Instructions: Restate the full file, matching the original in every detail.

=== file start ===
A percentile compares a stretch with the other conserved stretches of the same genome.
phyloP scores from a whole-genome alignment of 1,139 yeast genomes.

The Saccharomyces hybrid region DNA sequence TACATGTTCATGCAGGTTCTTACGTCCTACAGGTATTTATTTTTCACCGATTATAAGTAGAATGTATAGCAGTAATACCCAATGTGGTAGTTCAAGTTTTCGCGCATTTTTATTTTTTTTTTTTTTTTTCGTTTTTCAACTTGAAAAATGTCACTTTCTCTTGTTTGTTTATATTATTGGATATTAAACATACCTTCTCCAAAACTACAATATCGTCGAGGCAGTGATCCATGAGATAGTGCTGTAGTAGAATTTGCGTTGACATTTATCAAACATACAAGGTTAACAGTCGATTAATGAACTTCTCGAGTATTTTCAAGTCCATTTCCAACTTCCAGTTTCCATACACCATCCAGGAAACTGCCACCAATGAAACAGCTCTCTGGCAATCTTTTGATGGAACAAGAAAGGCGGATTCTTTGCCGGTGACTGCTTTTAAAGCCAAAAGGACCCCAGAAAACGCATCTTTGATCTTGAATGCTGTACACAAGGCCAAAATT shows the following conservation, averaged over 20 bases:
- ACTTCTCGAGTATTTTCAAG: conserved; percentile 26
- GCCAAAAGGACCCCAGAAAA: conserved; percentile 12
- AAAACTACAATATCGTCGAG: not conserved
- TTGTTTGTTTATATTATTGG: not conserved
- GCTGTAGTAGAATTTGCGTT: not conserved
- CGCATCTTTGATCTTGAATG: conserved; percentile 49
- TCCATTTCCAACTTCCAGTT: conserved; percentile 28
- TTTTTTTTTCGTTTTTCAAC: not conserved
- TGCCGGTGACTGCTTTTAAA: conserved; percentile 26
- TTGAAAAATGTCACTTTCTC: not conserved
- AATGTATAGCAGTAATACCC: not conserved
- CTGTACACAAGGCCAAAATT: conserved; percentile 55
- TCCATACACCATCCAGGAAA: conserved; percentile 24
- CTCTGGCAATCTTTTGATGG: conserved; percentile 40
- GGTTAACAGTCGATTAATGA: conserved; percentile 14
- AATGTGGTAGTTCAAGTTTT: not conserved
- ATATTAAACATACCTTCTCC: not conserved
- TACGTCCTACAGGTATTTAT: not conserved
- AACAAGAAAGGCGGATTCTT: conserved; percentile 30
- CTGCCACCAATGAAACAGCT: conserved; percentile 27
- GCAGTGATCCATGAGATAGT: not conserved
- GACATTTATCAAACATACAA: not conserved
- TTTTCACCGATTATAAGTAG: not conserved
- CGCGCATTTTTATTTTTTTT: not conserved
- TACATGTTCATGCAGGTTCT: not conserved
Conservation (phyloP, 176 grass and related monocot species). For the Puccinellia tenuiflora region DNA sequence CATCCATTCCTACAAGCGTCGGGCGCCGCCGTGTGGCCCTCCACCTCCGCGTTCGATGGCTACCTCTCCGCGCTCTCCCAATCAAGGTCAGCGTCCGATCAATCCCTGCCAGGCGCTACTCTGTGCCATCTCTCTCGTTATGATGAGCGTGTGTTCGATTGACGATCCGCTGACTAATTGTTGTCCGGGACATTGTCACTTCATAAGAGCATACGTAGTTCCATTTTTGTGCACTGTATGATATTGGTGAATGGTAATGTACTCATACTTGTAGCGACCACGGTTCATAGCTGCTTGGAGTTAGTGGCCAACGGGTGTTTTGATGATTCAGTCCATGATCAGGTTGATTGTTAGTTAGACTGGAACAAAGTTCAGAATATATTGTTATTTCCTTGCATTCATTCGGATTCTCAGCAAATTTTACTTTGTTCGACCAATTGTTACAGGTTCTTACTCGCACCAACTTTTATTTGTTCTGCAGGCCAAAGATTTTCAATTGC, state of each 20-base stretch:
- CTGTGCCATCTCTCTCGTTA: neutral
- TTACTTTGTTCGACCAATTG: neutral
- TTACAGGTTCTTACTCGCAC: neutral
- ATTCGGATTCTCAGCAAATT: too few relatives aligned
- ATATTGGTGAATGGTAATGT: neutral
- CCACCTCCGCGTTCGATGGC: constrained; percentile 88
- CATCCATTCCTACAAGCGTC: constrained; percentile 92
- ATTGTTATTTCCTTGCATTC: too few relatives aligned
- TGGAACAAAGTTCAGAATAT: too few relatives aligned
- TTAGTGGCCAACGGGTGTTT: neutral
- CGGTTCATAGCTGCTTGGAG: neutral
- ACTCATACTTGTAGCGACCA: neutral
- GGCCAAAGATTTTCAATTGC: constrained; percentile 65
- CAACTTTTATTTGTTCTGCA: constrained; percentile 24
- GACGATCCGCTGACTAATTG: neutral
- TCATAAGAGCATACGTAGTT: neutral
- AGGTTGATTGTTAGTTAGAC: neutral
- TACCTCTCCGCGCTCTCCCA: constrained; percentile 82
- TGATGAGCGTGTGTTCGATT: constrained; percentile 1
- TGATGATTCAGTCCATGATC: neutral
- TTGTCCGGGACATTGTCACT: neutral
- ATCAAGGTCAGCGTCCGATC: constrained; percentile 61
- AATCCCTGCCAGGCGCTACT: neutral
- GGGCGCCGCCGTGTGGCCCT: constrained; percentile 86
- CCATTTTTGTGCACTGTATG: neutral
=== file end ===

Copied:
A percentile compares a stretch with the other conserved stretches of the same genome.
phyloP scores from a whole-genome alignment of 1,139 yeast genomes.

The Saccharomyces hybrid region DNA sequence TACATGTTCATGCAGGTTCTTACGTCCTACAGGTATTTATTTTTCACCGATTATAAGTAGAATGTATAGCAGTAATACCCAATGTGGTAGTTCAAGTTTTCGCGCATTTTTATTTTTTTTTTTTTTTTTCGTTTTTCAACTTGAAAAATGTCACTTTCTCTTGTTTGTTTATATTATTGGATATTAAACATACCTTCTCCAAAACTACAATATCGTCGAGGCAGTGATCCATGAGATAGTGCTGTAGTAGAATTTGCGTTGACATTTATCAAACATACAAGGTTAACAGTCGATTAATGAACTTCTCGAGTATTTTCAAGTCCATTTCCAACTTCCAGTTTCCATACACCATCCAGGAAACTGCCACCAATGAAACAGCTCTCTGGCAATCTTTTGATGGAACAAGAAAGGCGGATTCTTTGCCGGTGACTGCTTTTAAAGCCAAAAGGACCCCAGAAAACGCATCTTTGATCTTGAATGCTGTACACAAGGCCAAAATT shows the following conservation, averaged over 20 bases:
- ACTTCTCGAGTATTTTCAAG: conserved; percentile 26
- GCCAAAAGGACCCCAGAAAA: conserved; percentile 12
- AAAACTACAATATCGTCGAG: not conserved
- TTGTTTGTTTATATTATTGG: not conserved
- GCTGTAGTAGAATTTGCGTT: not conserved
- CGCATCTTTGATCTTGAATG: conserved; percentile 49
- TCCATTTCCAACTTCCAGTT: conserved; percentile 28
- TTTTTTTTTCGTTTTTCAAC: not conserved
- TGCCGGTGACTGCTTTTAAA: conserved; percentile 26
- TTGAAAAATGTCACTTTCTC: not conserved
- AATGTATAGCAGTAATACCC: not conserved
- CTGTACACAAGGCCAAAATT: conserved; percentile 55
- TCCATACACCATCCAGGAAA: conserved; percentile 24
- CTCTGGCAATCTTTTGATGG: conserved; percentile 40
- GGTTAACAGTCGATTAATGA: conserved; percentile 14
- AATGTGGTAGTTCAAGTTTT: not conserved
- ATATTAAACATACCTTCTCC: not conserved
- TACGTCCTACAGGTATTTAT: not conserved
- AACAAGAAAGGCGGATTCTT: conserved; percentile 30
- CTGCCACCAATGAAACAGCT: conserved; percentile 27
- GCAGTGATCCATGAGATAGT: not conserved
- GACATTTATCAAACATACAA: not conserved
- TTTTCACCGATTATAAGTAG: not conserved
- CGCGCATTTTTATTTTTTTT: not conserved
- TACATGTTCATGCAGGTTCT: not conserved
Conservation (phyloP, 176 grass and related monocot species). For the Puccinellia tenuiflora region DNA sequence CATCCATTCCTACAAGCGTCGGGCGCCGCCGTGTGGCCCTCCACCTCCGCGTTCGATGGCTACCTCTCCGCGCTCTCCCAATCAAGGTCAGCGTCCGATCAATCCCTGCCAGGCGCTACTCTGTGCCATCTCTCTCGTTATGATGAGCGTGTGTTCGATTGACGATCCGCTGACTAATTGTTGTCCGGGACATTGTCACTTCATAAGAGCATACGTAGTTCCATTTTTGTGCACTGTATGATATTGGTGAATGGTAATGTACTCATACTTGTAGCGACCACGGTTCATAGCTGCTTGGAGTTAGTGGCCAACGGGTGTTTTGATGATTCAGTCCATGATCAGGTTGATTGTTAGTTAGACTGGAACAAAGTTCAGAATATATTGTTATTTCCTTGCATTCATTCGGATTCTCAGCAAATTTTACTTTGTTCGACCAATTGTTACAGGTTCTTACTCGCACCAACTTTTATTTGTTCTGCAGGCCAAAGATTTTCAATTGC, state of each 20-base stretch:
- CTGTGCCATCTCTCTCGTTA: neutral
- TTACTTTGTTCGACCAATTG: neutral
- TTACAGGTTCTTACTCGCAC: neutral
- ATTCGGATTCTCAGCAAATT: too few relatives aligned
- ATATTGGTGAATGGTAATGT: neutral
- CCACCTCCGCGTTCGATGGC: constrained; percentile 88
- CATCCATTCCTACAAGCGTC: constrained; percentile 92
- ATTGTTATTTCCTTGCATTC: too few relatives aligned
- TGGAACAAAGTTCAGAATAT: too few relatives aligned
- TTAGTGGCCAACGGGTGTTT: neutral
- CGGTTCATAGCTGCTTGGAG: neutral
- ACTCATACTTGTAGCGACCA: neutral
- GGCCAAAGATTTTCAATTGC: constrained; percentile 65
- CAACTTTTATTTGTTCTGCA: constrained; percentile 24
- GACGATCCGCTGACTAATTG: neutral
- TCATAAGAGCATACGTAGTT: neutral
- AGGTTGATTGTTAGTTAGAC: neutral
- TACCTCTCCGCGCTCTCCCA: constrained; percentile 82
- TGATGAGCGTGTGTTCGATT: constrained; percentile 1
- TGATGATTCAGTCCATGATC: neutral
- TTGTCCGGGACATTGTCACT: neutral
- ATCAAGGTCAGCGTCCGATC: constrained; percentile 61
- AATCCCTGCCAGGCGCTACT: neutral
- GGGCGCCGCCGTGTGGCCCT: constrained; percentile 86
- CCATTTTTGTGCACTGTATG: neutral